Legionnaires’ Disease Prevention: 10 things you need to know
Legionnaires’ disease prevention should be on the radar for any school, nursing home, healthcare institute, hotel or other large building. The disease may not be as rare as you think, with a 450% increase of reported cases in the past two decades.
What is Legionnaires’ disease?
Legionnaires’ disease develops when people breathe in small droplets of water infected by the Legionella bacteria. This potentially fatal disease is a severe form of pneumonia that affects around 500 people a year in England alone. It is fatal in approximately one in 10 cases. Legionella bacteria colonies may grow in man-made water systems.
For this reason, it’s important to control the risks by introducing appropriate testing and prevention measures. Here are 10 things you need to know about Legionnaires’ disease prevention
1. Legionnaires’ disease is a notifiable disease. This means that health professionals are required to inform local health protection teams of suspected cases.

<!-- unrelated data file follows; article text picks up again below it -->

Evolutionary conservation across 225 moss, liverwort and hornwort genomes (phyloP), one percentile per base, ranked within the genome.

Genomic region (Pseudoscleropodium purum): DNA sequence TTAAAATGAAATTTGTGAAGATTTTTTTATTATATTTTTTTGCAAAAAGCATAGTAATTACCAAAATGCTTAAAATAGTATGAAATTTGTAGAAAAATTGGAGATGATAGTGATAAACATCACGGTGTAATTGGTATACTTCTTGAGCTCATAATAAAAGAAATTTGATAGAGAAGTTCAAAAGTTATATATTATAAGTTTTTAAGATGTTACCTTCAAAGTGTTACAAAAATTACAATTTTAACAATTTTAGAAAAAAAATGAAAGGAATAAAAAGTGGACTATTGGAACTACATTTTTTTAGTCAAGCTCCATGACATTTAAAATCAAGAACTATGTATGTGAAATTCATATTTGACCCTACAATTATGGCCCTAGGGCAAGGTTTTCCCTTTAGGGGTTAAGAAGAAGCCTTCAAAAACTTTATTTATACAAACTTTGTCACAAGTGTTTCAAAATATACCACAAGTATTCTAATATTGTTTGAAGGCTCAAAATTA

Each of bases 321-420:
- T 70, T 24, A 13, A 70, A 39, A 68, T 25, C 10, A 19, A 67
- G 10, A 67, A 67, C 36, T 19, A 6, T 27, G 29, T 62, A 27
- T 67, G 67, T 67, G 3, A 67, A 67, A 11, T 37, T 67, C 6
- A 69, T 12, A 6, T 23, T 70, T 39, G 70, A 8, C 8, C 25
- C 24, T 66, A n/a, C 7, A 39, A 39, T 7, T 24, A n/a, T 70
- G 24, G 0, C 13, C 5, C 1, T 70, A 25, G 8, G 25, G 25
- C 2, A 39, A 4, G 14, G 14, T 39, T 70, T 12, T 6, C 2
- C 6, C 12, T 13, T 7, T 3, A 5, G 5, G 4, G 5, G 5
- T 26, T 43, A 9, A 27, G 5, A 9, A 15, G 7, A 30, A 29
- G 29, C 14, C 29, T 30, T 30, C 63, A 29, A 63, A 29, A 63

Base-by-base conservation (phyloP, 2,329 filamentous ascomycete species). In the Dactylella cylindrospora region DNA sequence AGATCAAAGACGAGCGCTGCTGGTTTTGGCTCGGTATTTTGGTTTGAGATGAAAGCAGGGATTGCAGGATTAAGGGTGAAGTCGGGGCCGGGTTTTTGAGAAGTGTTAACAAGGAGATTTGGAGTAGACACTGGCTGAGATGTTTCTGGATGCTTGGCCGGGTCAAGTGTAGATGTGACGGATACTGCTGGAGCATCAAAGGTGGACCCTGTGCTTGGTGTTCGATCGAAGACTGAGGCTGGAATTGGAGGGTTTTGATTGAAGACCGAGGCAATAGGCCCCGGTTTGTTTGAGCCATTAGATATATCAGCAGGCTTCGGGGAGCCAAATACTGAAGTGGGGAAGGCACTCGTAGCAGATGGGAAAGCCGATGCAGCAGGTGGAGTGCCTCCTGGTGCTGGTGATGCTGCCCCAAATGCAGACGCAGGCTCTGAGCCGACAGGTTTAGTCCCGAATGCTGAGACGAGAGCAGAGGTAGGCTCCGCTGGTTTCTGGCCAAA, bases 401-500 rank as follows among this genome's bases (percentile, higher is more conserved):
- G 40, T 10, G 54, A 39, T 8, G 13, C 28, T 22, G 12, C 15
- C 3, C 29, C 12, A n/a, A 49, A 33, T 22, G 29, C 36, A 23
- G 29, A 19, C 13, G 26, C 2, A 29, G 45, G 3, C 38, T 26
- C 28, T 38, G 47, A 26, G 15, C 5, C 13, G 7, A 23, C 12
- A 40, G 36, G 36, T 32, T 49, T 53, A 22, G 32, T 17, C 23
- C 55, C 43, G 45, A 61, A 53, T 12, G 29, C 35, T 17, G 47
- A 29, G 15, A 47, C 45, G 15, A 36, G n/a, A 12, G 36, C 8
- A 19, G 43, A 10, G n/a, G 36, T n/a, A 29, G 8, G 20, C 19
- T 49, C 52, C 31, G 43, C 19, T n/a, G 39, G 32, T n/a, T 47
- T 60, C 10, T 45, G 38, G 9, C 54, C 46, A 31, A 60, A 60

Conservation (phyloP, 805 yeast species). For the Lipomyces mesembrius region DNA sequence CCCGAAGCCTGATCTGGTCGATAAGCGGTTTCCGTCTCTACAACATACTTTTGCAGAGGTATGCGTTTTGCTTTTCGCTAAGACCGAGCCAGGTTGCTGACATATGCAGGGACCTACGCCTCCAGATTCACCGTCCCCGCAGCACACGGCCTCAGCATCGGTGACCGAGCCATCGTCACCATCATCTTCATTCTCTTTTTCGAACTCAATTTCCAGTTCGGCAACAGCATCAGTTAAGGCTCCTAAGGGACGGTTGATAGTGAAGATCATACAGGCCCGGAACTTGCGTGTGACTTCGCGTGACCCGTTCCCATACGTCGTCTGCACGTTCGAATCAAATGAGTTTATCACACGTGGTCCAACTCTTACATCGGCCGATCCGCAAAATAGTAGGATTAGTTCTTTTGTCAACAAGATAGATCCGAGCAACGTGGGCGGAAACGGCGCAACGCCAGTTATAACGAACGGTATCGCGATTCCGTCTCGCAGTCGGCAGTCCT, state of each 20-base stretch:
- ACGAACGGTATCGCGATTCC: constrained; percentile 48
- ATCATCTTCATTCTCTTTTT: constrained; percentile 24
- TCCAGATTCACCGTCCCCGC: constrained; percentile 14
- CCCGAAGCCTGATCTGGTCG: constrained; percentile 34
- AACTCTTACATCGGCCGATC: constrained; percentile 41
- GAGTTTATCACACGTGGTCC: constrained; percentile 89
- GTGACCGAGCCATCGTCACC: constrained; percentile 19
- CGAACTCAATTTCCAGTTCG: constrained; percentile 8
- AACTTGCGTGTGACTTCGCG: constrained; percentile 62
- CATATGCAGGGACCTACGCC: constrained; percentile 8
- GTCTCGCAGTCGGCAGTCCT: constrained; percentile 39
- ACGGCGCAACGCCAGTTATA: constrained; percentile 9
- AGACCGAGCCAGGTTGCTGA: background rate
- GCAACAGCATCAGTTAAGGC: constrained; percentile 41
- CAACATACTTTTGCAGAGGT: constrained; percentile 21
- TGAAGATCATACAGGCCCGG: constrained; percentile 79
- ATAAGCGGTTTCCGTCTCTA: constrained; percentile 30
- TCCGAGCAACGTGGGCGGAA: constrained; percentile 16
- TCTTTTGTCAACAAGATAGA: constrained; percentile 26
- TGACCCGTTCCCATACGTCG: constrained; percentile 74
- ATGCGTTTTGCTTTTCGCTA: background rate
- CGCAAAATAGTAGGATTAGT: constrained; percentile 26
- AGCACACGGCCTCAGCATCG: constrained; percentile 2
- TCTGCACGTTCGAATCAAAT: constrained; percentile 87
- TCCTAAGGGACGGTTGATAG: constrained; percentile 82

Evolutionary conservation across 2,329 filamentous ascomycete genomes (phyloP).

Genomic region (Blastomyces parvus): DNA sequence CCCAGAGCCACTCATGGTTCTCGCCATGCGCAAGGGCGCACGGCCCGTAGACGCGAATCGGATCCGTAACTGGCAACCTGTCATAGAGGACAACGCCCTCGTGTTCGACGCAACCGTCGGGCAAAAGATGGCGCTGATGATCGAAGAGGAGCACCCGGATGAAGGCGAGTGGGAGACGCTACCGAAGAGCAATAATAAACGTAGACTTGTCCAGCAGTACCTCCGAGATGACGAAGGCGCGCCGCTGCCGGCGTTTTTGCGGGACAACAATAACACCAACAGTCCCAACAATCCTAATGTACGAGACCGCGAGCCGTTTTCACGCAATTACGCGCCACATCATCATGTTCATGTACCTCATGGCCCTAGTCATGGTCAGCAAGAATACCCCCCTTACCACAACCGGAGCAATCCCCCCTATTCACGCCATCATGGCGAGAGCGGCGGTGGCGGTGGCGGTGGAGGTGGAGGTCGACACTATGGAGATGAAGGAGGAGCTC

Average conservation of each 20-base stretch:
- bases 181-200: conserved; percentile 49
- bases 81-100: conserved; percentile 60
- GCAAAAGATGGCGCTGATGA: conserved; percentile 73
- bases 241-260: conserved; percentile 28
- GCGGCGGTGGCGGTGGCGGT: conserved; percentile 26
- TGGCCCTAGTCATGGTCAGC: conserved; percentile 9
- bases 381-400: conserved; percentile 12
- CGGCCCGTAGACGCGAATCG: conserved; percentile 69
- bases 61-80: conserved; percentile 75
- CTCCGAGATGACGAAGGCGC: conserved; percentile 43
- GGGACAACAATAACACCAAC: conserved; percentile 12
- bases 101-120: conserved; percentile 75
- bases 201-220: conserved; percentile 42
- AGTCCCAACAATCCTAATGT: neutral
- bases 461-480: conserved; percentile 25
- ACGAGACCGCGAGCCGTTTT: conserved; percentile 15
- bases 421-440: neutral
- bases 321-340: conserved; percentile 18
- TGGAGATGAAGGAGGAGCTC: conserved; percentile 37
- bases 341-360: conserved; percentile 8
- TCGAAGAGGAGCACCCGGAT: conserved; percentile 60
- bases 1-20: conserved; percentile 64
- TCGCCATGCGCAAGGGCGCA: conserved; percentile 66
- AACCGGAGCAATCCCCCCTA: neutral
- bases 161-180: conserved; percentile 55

2. Although Legionella bacteria can be found in harmlessly low numbers in natural water systems, it can multiply rapidly in artificial water supply systems such as air conditioning and water warming systems.
3. Legionnaires’ outbreaks usually peak between July and September in the UK (during the warmer summer months).
4. Legionnaires’ disease can infect your building’s hot and cold water systems.
5. Larger buildings with more complex water supplies – such as hospitals, hotels, and office blocks – are more vulnerable to Legionella contamination as bacteria in these systems can spread quickly.
6. The risk temperature range is between 20-45 degrees Celsius. A hot water system should be set to 60 degrees centigrade so that it delivers water to the taps at 55 degrees.
7. It is a legal duty to monitor and check your water temperatures constantly and to assess whether any Legionella risk is preset.
8. A Legionella risk assessment must take the individual characteristics of each hot and cold water system into account.
9. All records of assessments and testing of the water system should be kept on hand for two years and then stored or available for up to five years.
10. Sites should have diagrams of their water systems.
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